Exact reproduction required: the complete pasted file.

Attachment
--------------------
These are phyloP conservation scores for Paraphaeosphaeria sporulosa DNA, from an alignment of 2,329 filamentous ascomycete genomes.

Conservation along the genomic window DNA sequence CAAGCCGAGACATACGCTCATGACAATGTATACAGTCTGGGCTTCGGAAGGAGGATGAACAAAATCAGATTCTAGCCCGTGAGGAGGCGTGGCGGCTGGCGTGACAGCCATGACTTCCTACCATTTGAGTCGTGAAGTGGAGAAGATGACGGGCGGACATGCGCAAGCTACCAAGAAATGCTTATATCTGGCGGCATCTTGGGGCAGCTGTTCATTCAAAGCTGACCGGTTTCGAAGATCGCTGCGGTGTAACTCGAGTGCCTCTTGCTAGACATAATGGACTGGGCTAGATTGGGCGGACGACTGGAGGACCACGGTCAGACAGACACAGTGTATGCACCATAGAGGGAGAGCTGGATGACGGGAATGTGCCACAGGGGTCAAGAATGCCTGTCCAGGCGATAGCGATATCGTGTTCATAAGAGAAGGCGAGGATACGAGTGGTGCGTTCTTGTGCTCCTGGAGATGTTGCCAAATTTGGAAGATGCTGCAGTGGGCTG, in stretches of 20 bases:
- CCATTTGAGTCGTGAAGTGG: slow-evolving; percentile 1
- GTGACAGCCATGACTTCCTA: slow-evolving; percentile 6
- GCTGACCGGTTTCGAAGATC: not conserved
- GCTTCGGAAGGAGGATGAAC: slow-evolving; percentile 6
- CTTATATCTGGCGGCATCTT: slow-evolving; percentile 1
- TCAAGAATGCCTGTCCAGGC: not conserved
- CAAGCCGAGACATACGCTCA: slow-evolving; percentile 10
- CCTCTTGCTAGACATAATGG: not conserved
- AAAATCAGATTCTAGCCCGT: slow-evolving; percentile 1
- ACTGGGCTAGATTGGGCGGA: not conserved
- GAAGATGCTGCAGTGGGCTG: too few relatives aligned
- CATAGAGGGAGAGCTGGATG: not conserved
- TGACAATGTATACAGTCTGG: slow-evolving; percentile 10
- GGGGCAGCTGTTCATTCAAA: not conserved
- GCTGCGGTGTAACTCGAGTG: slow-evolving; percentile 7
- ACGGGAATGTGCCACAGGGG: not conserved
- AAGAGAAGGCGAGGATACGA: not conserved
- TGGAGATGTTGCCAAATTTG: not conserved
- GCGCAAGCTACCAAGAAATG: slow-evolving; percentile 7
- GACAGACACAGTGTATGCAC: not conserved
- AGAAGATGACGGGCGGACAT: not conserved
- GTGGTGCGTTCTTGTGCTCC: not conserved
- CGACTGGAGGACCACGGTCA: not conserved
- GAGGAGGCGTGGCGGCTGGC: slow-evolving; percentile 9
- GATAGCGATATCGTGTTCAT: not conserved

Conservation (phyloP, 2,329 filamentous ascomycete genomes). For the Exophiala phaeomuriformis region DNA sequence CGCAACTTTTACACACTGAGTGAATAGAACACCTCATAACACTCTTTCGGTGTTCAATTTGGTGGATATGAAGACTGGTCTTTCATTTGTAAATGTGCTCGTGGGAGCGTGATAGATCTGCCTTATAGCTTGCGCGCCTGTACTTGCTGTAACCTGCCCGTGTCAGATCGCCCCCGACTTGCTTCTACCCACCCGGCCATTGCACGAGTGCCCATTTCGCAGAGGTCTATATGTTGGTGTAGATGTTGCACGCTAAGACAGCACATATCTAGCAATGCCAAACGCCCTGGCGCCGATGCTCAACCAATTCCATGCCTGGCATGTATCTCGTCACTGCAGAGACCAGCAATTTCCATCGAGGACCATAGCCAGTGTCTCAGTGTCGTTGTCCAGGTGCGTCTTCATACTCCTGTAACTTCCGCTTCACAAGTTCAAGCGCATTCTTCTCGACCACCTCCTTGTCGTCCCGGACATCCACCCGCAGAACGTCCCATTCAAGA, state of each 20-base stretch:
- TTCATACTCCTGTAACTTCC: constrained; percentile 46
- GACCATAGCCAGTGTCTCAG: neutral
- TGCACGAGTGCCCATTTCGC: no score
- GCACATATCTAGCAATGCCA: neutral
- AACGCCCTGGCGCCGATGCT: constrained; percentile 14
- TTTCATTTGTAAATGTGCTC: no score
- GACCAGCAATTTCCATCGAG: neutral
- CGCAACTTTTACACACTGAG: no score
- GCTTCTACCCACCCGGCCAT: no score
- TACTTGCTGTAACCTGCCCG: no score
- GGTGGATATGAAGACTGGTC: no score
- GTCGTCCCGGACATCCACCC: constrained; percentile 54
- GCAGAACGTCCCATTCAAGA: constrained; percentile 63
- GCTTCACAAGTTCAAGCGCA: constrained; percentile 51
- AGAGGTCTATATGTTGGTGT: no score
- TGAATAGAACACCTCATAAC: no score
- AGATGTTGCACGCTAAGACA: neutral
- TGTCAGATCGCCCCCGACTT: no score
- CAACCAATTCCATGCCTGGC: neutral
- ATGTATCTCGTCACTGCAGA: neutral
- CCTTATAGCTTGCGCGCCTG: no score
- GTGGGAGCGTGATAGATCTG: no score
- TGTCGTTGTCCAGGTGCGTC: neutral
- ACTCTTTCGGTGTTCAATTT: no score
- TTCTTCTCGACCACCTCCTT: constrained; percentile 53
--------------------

These are phyloP conservation scores for Paraphaeosphaeria sporulosa DNA, from an alignment of 2,329 filamentous ascomycete genomes.

Conservation along the genomic window DNA sequence CAAGCCGAGACATACGCTCATGACAATGTATACAGTCTGGGCTTCGGAAGGAGGATGAACAAAATCAGATTCTAGCCCGTGAGGAGGCGTGGCGGCTGGCGTGACAGCCATGACTTCCTACCATTTGAGTCGTGAAGTGGAGAAGATGACGGGCGGACATGCGCAAGCTACCAAGAAATGCTTATATCTGGCGGCATCTTGGGGCAGCTGTTCATTCAAAGCTGACCGGTTTCGAAGATCGCTGCGGTGTAACTCGAGTGCCTCTTGCTAGACATAATGGACTGGGCTAGATTGGGCGGACGACTGGAGGACCACGGTCAGACAGACACAGTGTATGCACCATAGAGGGAGAGCTGGATGACGGGAATGTGCCACAGGGGTCAAGAATGCCTGTCCAGGCGATAGCGATATCGTGTTCATAAGAGAAGGCGAGGATACGAGTGGTGCGTTCTTGTGCTCCTGGAGATGTTGCCAAATTTGGAAGATGCTGCAGTGGGCTG, in stretches of 20 bases:
- CCATTTGAGTCGTGAAGTGG: slow-evolving; percentile 1
- GTGACAGCCATGACTTCCTA: slow-evolving; percentile 6
- GCTGACCGGTTTCGAAGATC: not conserved
- GCTTCGGAAGGAGGATGAAC: slow-evolving; percentile 6
- CTTATATCTGGCGGCATCTT: slow-evolving; percentile 1
- TCAAGAATGCCTGTCCAGGC: not conserved
- CAAGCCGAGACATACGCTCA: slow-evolving; percentile 10
- CCTCTTGCTAGACATAATGG: not conserved
- AAAATCAGATTCTAGCCCGT: slow-evolving; percentile 1
- ACTGGGCTAGATTGGGCGGA: not conserved
- GAAGATGCTGCAGTGGGCTG: too few relatives aligned
- CATAGAGGGAGAGCTGGATG: not conserved
- TGACAATGTATACAGTCTGG: slow-evolving; percentile 10
- GGGGCAGCTGTTCATTCAAA: not conserved
- GCTGCGGTGTAACTCGAGTG: slow-evolving; percentile 7
- ACGGGAATGTGCCACAGGGG: not conserved
- AAGAGAAGGCGAGGATACGA: not conserved
- TGGAGATGTTGCCAAATTTG: not conserved
- GCGCAAGCTACCAAGAAATG: slow-evolving; percentile 7
- GACAGACACAGTGTATGCAC: not conserved
- AGAAGATGACGGGCGGACAT: not conserved
- GTGGTGCGTTCTTGTGCTCC: not conserved
- CGACTGGAGGACCACGGTCA: not conserved
- GAGGAGGCGTGGCGGCTGGC: slow-evolving; percentile 9
- GATAGCGATATCGTGTTCAT: not conserved

Conservation (phyloP, 2,329 filamentous ascomycete genomes). For the Exophiala phaeomuriformis region DNA sequence CGCAACTTTTACACACTGAGTGAATAGAACACCTCATAACACTCTTTCGGTGTTCAATTTGGTGGATATGAAGACTGGTCTTTCATTTGTAAATGTGCTCGTGGGAGCGTGATAGATCTGCCTTATAGCTTGCGCGCCTGTACTTGCTGTAACCTGCCCGTGTCAGATCGCCCCCGACTTGCTTCTACCCACCCGGCCATTGCACGAGTGCCCATTTCGCAGAGGTCTATATGTTGGTGTAGATGTTGCACGCTAAGACAGCACATATCTAGCAATGCCAAACGCCCTGGCGCCGATGCTCAACCAATTCCATGCCTGGCATGTATCTCGTCACTGCAGAGACCAGCAATTTCCATCGAGGACCATAGCCAGTGTCTCAGTGTCGTTGTCCAGGTGCGTCTTCATACTCCTGTAACTTCCGCTTCACAAGTTCAAGCGCATTCTTCTCGACCACCTCCTTGTCGTCCCGGACATCCACCCGCAGAACGTCCCATTCAAGA, state of each 20-base stretch:
- TTCATACTCCTGTAACTTCC: constrained; percentile 46
- GACCATAGCCAGTGTCTCAG: neutral
- TGCACGAGTGCCCATTTCGC: no score
- GCACATATCTAGCAATGCCA: neutral
- AACGCCCTGGCGCCGATGCT: constrained; percentile 14
- TTTCATTTGTAAATGTGCTC: no score
- GACCAGCAATTTCCATCGAG: neutral
- CGCAACTTTTACACACTGAG: no score
- GCTTCTACCCACCCGGCCAT: no score
- TACTTGCTGTAACCTGCCCG: no score
- GGTGGATATGAAGACTGGTC: no score
- GTCGTCCCGGACATCCACCC: constrained; percentile 54
- GCAGAACGTCCCATTCAAGA: constrained; percentile 63
- GCTTCACAAGTTCAAGCGCA: constrained; percentile 51
- AGAGGTCTATATGTTGGTGT: no score
- TGAATAGAACACCTCATAAC: no score
- AGATGTTGCACGCTAAGACA: neutral
- TGTCAGATCGCCCCCGACTT: no score
- CAACCAATTCCATGCCTGGC: neutral
- ATGTATCTCGTCACTGCAGA: neutral
- CCTTATAGCTTGCGCGCCTG: no score
- GTGGGAGCGTGATAGATCTG: no score
- TGTCGTTGTCCAGGTGCGTC: neutral
- ACTCTTTCGGTGTTCAATTT: no score
- TTCTTCTCGACCACCTCCTT: constrained; percentile 53